Slow-cooking meat is great. Brisket benefits immensely from it and with a chunky slab, you can create a substantial evening feed for a crowd or fuel a smaller group over two or three meals. Dishes created with leftovers can be just as delicious as the original, quicker to rustle up and home economical to boot.
This recipe is best set aside for a day when you’re free to keep an eye on things but compared to the amount of hours of cooking time, very little of that is spent in the kitchen. It is perfect for a lazy weekend or cooking for guests when you don’t want to be too distracted.
This quantity should typically serve 6 greedy people but can easily be stretched to more with the addition of a simple side like a potato salad. I’d give it a go even if there are only a few of you – some ideas for leftover specials are below and you’ll be set for a couple of evening meals.
Ideally, be prepared to start this the day before cooking so you can get the dry rub settled into the meat (or have an early start in the morning!).
This would go brilliantly with some Good Times Tear and Share Bread but if you want to take full advantage of your lazy weekend, some decent basic rolls will do just as well. Also throw in some buttered corn cobs and potato salad for a classic British indoors rainy-day BBQ sensation!
Adapted from Tom Kerridge’s Best Ever Dishes.
Big Weekend Brisket
Meat and Dry Rub
- 2 kg Beef Brisket boneless
- 2 tbsp Coriander Seeds
- 2 tbsp Cumin Seeds
- 1 tbsp Caraway Seeds
- 1 tbsp Black Pepper Corns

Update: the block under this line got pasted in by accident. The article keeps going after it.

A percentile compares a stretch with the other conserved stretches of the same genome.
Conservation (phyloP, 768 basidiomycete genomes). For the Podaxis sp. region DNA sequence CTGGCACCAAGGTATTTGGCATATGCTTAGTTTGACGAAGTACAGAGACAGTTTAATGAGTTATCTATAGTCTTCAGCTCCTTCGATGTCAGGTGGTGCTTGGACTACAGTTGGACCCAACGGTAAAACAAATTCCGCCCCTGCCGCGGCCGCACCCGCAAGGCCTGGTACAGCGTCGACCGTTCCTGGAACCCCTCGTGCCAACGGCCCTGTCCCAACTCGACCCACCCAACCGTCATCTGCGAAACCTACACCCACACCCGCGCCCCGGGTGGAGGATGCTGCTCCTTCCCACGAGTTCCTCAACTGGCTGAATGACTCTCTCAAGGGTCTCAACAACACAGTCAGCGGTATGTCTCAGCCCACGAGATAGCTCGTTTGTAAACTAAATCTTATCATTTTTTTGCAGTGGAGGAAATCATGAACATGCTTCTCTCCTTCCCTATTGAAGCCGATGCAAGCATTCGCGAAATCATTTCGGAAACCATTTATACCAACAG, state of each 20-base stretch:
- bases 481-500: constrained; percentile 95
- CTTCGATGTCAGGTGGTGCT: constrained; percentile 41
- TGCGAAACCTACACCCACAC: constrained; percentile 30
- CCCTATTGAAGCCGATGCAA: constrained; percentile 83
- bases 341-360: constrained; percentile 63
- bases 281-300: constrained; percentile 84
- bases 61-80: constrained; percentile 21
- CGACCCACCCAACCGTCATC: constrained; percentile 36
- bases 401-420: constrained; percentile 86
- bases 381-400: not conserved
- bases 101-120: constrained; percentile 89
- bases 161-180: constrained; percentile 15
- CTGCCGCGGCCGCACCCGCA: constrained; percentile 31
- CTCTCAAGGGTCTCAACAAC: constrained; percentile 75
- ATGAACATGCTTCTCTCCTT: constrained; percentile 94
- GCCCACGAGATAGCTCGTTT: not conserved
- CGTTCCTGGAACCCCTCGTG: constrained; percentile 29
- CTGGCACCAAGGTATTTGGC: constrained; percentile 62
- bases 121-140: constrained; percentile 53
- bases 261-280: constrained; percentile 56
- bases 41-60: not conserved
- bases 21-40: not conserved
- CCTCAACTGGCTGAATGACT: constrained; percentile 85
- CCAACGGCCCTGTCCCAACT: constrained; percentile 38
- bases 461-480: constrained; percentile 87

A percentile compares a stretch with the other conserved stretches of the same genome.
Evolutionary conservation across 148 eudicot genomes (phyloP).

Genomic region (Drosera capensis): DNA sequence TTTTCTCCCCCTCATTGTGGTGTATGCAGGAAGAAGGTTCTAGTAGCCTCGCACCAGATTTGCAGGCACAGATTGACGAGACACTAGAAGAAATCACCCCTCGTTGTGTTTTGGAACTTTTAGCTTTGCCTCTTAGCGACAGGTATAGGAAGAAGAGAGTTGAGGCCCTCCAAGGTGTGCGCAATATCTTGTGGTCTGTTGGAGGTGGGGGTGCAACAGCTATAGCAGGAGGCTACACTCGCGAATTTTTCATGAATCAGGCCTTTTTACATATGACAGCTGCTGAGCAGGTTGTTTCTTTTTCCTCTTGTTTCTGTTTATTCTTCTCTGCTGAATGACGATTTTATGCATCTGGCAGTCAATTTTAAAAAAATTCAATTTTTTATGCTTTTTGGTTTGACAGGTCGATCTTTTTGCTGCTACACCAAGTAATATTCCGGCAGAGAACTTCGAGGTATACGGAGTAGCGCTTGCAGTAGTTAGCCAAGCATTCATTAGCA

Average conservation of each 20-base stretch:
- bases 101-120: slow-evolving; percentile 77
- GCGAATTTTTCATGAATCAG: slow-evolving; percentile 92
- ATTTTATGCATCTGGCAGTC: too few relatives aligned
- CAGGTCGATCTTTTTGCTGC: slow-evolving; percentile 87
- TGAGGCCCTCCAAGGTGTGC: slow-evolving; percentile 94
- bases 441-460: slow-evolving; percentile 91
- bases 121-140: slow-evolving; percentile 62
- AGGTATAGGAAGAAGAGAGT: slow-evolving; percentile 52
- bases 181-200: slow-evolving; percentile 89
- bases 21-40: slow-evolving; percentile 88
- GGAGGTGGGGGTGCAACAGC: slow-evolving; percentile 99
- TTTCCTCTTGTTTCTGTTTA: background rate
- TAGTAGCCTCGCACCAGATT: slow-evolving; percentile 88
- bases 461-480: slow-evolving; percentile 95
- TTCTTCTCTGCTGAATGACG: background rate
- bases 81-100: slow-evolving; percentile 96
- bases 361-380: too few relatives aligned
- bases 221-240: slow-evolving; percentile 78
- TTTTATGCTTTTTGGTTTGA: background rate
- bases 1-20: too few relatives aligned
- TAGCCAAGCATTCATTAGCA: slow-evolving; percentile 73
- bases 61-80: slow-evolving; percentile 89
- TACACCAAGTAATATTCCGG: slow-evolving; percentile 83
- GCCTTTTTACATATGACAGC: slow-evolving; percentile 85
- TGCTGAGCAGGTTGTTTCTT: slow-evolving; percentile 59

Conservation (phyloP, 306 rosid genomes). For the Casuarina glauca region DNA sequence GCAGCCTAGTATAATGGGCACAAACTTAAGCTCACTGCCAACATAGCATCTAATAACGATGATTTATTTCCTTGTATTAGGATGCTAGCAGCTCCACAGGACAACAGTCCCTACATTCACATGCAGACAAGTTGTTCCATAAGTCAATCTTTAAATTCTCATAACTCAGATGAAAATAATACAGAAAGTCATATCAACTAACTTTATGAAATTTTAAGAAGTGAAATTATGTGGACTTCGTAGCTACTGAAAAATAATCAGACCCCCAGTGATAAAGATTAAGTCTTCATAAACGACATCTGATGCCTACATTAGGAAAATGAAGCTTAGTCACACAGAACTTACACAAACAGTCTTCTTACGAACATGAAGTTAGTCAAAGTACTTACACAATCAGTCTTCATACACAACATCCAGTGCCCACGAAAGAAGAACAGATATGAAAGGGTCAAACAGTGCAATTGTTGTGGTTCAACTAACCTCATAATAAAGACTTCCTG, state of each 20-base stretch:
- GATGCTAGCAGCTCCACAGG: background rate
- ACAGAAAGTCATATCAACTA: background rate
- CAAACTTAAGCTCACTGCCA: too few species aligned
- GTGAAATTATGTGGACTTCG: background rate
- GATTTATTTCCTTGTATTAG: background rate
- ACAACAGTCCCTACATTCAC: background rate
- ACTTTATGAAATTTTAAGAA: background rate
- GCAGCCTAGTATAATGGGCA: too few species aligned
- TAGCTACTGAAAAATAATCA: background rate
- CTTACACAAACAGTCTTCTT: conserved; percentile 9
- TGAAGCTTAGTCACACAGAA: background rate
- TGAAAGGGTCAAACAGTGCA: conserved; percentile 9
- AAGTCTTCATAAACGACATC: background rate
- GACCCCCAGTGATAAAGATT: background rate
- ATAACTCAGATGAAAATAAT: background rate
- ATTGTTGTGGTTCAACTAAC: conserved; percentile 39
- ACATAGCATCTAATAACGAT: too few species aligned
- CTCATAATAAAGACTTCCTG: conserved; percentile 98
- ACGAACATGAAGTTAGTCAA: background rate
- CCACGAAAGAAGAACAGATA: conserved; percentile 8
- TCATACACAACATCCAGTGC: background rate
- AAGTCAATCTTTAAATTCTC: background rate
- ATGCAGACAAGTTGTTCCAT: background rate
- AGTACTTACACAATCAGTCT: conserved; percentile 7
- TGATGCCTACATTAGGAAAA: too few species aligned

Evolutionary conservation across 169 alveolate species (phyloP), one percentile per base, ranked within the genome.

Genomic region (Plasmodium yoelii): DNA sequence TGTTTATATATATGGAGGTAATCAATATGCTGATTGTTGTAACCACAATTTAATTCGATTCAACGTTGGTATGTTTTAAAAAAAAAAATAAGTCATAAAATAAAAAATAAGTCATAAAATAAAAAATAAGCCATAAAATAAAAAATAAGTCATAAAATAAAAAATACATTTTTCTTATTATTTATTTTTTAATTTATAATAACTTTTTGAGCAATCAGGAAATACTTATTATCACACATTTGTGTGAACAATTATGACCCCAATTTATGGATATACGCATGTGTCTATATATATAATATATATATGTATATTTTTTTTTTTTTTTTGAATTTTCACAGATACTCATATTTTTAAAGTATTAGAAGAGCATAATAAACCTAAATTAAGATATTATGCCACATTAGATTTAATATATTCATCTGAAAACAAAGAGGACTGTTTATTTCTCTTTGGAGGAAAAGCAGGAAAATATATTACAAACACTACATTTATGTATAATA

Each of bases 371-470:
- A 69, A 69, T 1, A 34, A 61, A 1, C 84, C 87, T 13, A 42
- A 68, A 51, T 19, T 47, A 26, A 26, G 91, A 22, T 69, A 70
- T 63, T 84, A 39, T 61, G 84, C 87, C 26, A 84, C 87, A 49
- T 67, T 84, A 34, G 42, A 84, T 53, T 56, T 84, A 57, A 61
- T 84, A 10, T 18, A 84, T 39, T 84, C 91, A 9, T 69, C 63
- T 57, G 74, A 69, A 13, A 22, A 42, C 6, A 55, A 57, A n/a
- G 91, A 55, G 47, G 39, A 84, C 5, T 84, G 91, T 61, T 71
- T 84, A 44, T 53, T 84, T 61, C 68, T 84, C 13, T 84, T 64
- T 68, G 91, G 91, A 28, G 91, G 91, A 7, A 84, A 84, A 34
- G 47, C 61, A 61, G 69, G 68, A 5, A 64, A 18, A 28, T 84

- 1 tbsp Mustard Powder
- 1 tbsp Dark Muscovado Sugar
- 1 tbsp Smoked Paprika
- 1 tsp Cayenne Pepper
- 500 ml Beef Stock
- 250 ml Red Wine Vinegar
- 75 g Dark Muscovado Sugar
- 75 ml Rum
- 250 ml Tomato Ketchup
- Dash Worcestershire Sauce
- 300 ml Beef Stock
- Start the night before you want to cook (or early in the morning if cooking the same day). Prepare the dry rub. Toast and grind the caraway, coriander, cumin and black pepper. Mix with the mustard powder, sugar, paprika and cayenne. You don't have to be too exacting here with quantities and feel free to up the cayenne if you'd like a bit more kick.
- If your brisket is "rolled", remove any bindings and unroll then rub the mix all over the brisket. Place in a dish, cover and refrigerate overnight (optional).
- Preheat the oven to 160°c (140°c fan oven). Place the brisket into a large, deep roasting dish (about 35cm length) and pour the beef stock around the meat. Don't pour it on top – you want to avoid washing the rub off so you get a good crusty topping.
- Cover the dish tightly with foil and put carefully into the oven for 5-6 hours. Check every so often that the liquid hasn't dried out and top up with a little water as needed. When done, the meat should be very tender and fall apart when teased with a fork.
- Leave the meat to rest for at least 30 minutes once out of the oven. This will now give you time to start making your barbecue sauce.
- Put the vinegar in a large saucepan. Bring to the boil then reduce the heat and simmer until reduced by half. And the remaining ingredients and then repeat – boiling briefly before reducing the heat and letting the sauce bubble very slowly until thickened, about 20 minutes.
- Using two forks, break up the meat – it should pull apart easily. At this point, you can mix the meat with the BBQ sauce in the pan, and serve right away. Alternatively, serve the meat separately in a dish with the sauce in jug. This is a better option if you're planning to make use of leftover meat.